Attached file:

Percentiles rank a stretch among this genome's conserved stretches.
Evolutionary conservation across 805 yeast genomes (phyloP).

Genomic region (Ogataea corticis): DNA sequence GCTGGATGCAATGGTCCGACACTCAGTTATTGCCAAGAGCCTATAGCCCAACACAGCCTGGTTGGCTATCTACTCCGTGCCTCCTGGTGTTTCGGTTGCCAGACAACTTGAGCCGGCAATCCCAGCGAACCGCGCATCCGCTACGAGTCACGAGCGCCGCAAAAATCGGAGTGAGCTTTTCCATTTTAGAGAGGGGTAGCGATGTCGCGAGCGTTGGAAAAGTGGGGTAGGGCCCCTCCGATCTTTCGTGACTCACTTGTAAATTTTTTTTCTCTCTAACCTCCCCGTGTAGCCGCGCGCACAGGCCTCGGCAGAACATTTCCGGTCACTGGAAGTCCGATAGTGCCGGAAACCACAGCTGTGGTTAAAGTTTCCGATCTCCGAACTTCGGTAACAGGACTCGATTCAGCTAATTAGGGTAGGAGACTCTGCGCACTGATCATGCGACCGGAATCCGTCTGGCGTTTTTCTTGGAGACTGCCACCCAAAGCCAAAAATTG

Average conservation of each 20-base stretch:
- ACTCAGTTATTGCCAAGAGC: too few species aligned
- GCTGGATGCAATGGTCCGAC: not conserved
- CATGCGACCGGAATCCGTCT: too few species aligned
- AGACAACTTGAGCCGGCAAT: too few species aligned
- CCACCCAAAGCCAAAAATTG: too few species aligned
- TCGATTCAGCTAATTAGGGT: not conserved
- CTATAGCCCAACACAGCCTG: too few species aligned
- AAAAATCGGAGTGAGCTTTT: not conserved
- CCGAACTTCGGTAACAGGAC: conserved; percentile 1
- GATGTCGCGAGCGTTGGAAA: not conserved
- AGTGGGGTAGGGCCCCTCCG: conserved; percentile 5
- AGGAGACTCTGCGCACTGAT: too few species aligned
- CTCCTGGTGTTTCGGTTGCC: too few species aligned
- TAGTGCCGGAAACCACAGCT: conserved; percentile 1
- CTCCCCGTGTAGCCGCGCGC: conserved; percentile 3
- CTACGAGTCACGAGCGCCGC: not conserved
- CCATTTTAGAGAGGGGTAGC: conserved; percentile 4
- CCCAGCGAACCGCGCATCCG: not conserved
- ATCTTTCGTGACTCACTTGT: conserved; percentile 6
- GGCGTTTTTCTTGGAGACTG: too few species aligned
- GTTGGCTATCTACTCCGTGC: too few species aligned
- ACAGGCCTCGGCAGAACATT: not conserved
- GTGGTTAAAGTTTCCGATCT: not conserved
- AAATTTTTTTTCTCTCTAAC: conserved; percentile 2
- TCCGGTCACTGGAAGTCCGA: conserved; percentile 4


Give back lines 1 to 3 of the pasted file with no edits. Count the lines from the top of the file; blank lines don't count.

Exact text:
Percentiles rank a stretch among this genome's conserved stretches.
Evolutionary conservation across 805 yeast genomes (phyloP).

Genomic region (Ogataea corticis): DNA sequence GCTGGATGCAATGGTCCGACACTCAGTTATTGCCAAGAGCCTATAGCCCAACACAGCCTGGTTGGCTATCTACTCCGTGCCTCCTGGTGTTTCGGTTGCCAGACAACTTGAGCCGGCAATCCCAGCGAACCGCGCATCCGCTACGAGTCACGAGCGCCGCAAAAATCGGAGTGAGCTTTTCCATTTTAGAGAGGGGTAGCGATGTCGCGAGCGTTGGAAAAGTGGGGTAGGGCCCCTCCGATCTTTCGTGACTCACTTGTAAATTTTTTTTCTCTCTAACCTCCCCGTGTAGCCGCGCGCACAGGCCTCGGCAGAACATTTCCGGTCACTGGAAGTCCGATAGTGCCGGAAACCACAGCTGTGGTTAAAGTTTCCGATCTCCGAACTTCGGTAACAGGACTCGATTCAGCTAATTAGGGTAGGAGACTCTGCGCACTGATCATGCGACCGGAATCCGTCTGGCGTTTTTCTTGGAGACTGCCACCCAAAGCCAAAAATTG